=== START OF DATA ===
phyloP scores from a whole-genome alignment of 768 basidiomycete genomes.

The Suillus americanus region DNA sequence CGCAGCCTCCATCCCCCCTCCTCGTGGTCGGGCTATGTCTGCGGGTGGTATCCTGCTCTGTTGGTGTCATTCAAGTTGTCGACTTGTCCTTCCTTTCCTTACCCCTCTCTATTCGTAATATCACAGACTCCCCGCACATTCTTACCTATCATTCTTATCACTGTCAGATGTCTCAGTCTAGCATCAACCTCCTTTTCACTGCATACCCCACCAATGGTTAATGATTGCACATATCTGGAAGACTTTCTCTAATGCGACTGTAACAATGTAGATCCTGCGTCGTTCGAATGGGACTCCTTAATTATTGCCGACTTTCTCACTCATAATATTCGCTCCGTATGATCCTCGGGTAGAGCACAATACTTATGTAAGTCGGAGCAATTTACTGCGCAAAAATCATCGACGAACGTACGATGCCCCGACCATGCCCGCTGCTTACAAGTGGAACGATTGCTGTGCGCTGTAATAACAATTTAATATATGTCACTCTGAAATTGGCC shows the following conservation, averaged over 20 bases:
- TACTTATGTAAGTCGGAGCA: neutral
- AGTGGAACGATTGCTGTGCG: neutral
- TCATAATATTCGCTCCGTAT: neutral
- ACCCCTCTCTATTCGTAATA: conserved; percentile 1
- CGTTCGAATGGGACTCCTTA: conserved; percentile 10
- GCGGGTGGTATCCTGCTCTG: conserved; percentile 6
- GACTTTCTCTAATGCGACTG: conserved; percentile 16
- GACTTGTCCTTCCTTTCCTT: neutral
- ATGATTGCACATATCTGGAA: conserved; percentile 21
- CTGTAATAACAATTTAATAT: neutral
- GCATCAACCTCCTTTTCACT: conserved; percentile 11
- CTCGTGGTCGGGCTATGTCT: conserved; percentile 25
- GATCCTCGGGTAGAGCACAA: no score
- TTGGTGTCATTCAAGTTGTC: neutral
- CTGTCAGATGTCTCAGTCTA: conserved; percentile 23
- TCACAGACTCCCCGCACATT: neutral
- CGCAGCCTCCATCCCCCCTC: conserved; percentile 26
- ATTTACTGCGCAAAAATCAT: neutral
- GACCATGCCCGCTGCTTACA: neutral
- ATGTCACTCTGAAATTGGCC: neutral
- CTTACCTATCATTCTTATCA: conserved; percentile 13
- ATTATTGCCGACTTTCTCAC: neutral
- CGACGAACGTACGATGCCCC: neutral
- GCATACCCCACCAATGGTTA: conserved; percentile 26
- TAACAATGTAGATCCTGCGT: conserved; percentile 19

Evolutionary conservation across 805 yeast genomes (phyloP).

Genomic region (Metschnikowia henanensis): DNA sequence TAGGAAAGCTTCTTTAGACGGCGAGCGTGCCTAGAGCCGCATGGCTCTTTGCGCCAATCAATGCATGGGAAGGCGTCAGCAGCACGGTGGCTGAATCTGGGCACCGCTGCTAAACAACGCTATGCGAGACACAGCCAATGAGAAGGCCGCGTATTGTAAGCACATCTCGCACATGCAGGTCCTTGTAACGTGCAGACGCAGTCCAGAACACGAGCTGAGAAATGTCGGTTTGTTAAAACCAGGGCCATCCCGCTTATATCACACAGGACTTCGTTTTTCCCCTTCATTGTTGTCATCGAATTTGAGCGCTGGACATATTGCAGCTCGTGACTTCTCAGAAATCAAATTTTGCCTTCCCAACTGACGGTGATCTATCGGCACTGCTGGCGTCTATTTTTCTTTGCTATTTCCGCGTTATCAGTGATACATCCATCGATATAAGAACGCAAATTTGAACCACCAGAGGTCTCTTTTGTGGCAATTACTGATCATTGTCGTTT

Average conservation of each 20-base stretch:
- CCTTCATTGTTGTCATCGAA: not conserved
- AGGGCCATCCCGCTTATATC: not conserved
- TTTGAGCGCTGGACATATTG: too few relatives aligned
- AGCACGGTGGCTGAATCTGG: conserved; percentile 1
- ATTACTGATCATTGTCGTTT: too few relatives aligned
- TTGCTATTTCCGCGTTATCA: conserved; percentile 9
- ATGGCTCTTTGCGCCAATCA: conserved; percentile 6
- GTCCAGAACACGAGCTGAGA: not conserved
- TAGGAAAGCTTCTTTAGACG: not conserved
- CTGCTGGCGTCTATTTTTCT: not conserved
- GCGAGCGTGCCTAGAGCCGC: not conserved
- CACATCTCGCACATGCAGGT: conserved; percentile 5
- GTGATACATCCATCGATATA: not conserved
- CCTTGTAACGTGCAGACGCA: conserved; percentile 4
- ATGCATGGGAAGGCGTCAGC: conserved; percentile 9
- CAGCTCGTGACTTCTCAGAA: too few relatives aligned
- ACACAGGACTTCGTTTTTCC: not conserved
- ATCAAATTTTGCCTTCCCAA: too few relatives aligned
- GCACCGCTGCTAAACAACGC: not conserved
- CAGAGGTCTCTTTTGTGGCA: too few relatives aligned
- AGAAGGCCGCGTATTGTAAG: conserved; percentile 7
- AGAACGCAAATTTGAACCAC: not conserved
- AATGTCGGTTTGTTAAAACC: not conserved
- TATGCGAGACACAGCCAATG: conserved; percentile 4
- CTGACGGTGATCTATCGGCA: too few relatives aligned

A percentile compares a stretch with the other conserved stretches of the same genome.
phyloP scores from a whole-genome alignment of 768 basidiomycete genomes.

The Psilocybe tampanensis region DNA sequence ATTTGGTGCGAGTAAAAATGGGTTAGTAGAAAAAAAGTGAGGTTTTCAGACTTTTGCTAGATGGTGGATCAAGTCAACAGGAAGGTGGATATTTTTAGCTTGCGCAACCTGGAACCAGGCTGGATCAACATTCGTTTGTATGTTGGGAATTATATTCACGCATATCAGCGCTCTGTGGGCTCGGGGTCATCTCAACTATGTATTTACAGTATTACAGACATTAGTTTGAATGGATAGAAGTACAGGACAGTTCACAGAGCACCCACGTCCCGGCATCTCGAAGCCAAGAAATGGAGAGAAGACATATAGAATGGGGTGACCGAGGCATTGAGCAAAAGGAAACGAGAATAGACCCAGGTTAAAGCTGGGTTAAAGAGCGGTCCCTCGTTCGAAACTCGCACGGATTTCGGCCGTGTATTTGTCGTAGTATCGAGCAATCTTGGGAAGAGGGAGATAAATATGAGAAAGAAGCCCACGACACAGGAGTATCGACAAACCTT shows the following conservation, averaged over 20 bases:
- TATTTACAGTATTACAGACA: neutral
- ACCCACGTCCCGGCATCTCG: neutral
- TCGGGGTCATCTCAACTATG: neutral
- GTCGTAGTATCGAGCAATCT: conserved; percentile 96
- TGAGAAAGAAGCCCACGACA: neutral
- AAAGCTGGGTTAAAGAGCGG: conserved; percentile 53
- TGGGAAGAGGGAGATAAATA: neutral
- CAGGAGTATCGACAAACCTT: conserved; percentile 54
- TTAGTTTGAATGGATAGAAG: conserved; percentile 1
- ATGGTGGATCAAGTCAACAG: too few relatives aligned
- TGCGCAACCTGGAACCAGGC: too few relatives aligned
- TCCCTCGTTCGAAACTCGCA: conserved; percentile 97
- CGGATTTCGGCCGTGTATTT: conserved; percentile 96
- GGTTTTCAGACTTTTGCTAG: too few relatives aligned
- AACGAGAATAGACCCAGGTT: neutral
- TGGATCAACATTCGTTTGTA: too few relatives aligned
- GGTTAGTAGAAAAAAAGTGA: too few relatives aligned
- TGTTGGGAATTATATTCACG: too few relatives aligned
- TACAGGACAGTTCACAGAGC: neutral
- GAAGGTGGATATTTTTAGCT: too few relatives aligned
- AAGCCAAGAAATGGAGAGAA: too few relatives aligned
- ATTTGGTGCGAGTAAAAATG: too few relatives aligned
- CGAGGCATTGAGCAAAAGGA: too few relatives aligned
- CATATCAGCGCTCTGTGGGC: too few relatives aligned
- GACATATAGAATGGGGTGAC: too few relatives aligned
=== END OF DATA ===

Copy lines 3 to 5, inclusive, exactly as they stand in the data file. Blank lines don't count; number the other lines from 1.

- TACTTATGTAAGTCGGAGCA: neutral
- AGTGGAACGATTGCTGTGCG: neutral
- TCATAATATTCGCTCCGTAT: neutral